Help a child learn to read
Soumise par :
Learning Disabilities Association Vancouver
3292 East Broadway, Vancouver BC
Idée créée le:
le 27 septembre, 2011
Petit budget (Jusqu'à 50 000 $)
The Power to Achieve Bursary will provide funds for learning disabled children from low-income families between the ages of 5 and 17 with little or no literacy and/or numeracy skills to receive remedial tutoring. We want to ensure that all children regardless of financial status can receive the help they require to feel a sense of competency.
Given our location in East Vancouver many of the children that access our programs and services are from low-income, single parent households. Without our bursary program and the generous support of businesses like yourself, the families would not be able to afford the specialized help their child requires. All tutoring is done on a one to one basis and program fees are kept to a minimum. We currently work with four local elementary schools to provide free specialized remedial tutoring for the children who are mentally exhausted at the end of the day. $50, 000 will allow 22 children to receive remedial tutoring for a year.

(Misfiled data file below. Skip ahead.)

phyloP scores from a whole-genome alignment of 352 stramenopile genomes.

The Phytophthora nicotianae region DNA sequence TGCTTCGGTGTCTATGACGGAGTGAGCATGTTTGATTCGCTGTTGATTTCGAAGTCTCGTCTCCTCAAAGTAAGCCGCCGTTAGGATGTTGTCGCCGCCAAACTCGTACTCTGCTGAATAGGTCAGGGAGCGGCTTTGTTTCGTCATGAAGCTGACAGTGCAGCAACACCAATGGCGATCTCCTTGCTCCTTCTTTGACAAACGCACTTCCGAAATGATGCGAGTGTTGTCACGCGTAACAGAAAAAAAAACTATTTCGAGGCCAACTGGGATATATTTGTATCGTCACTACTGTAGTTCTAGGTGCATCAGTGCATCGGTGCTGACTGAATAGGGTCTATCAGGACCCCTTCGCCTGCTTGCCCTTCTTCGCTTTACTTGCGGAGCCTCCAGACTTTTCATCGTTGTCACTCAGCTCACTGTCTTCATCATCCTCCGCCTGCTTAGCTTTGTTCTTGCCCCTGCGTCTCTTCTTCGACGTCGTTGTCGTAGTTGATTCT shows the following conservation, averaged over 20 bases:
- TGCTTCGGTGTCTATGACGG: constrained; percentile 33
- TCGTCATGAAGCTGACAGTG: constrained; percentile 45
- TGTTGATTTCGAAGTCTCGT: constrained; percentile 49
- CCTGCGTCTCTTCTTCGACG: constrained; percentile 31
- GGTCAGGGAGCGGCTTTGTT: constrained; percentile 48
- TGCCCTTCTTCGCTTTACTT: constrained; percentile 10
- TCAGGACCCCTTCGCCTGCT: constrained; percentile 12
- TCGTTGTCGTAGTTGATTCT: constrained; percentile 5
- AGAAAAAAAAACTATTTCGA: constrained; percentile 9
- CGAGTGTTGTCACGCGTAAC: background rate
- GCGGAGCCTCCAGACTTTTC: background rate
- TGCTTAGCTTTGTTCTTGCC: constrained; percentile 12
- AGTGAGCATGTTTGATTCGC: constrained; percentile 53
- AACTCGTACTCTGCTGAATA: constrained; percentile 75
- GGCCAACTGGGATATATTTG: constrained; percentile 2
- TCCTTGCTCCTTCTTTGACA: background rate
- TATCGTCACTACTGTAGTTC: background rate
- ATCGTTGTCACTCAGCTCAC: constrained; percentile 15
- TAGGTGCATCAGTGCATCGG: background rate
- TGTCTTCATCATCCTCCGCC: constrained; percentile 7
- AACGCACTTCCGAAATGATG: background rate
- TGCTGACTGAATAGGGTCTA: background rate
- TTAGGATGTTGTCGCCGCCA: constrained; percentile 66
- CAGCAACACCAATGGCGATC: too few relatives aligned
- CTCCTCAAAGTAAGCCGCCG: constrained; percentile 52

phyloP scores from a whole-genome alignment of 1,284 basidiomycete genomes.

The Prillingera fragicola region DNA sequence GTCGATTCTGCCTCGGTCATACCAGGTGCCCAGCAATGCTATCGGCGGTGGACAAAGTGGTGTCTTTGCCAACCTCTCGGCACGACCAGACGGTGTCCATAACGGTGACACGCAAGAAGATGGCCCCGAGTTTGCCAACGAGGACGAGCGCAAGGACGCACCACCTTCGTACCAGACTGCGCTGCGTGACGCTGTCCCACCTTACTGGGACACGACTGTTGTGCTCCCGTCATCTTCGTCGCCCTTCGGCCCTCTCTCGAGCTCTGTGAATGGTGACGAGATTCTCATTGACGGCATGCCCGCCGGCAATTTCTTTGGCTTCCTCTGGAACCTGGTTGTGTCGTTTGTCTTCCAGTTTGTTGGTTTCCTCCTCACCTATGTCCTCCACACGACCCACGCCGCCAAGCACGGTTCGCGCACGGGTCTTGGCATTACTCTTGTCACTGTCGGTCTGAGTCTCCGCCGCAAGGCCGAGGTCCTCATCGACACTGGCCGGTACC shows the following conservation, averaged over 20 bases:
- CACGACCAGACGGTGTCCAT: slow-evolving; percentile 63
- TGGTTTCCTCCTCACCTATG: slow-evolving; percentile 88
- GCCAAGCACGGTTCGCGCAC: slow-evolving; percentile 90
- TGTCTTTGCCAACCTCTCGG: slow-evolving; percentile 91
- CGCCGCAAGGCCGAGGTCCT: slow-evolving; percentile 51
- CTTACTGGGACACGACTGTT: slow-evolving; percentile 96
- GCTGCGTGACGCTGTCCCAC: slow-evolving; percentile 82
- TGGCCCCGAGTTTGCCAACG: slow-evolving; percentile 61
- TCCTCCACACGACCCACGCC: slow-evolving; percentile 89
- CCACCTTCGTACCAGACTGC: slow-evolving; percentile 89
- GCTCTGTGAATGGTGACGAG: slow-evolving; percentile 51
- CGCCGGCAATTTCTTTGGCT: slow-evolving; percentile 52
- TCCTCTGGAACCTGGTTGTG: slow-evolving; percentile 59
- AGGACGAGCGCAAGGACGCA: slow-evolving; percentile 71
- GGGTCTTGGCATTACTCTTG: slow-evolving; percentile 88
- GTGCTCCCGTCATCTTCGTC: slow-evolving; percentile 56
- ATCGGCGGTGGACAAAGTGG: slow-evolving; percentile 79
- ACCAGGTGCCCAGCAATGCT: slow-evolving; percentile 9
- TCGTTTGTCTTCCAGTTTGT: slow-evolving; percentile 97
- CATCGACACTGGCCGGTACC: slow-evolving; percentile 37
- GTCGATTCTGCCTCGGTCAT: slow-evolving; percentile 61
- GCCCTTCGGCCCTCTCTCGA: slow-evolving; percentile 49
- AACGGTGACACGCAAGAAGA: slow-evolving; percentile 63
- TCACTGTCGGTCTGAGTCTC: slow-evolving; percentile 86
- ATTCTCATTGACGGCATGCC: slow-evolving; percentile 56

Most people are unaware of why kids with learning problems need after-school tutoring outside of the regular public school system. Think about this, if you are a principal of a school and have a child enrolled who presents with a behavior problem you will receive an additional $9200 per child/year from the Ministry of Education – this money is to be used to provide extra supports/services that enable the child to succeed academically. If you have a child with autism you receive $18,300; if you have a child with a learning disability you receive $0. So this means that if you are a parent of a child who is, let’s say, in grade 3 and can’t read your only alternative is to find help for him outside the public school system.
Okay, so what happens if we don’t help kids with learning disabilities? Large percentages develop mental health issues such as anxiety disorders due to lack of supports for their disability – many end up in jail. Here are some examples of what happens when we don’t help:
• 75% of children with reading disabilities in grade 3 who did not receive early intervention, continue to have difficulties learning to read throughout high school and their adult life.
• Research shows that up to 70% of young offenders have experienced learning problems. In the past 20 years, the link between learning disabilities and delinquent behaviour has been examined and confirmed in both Canada and the US;
• Almost 50% of adolescent suicides had previously been diagnosed as having learning disabilities – many of these young lives could have been saved.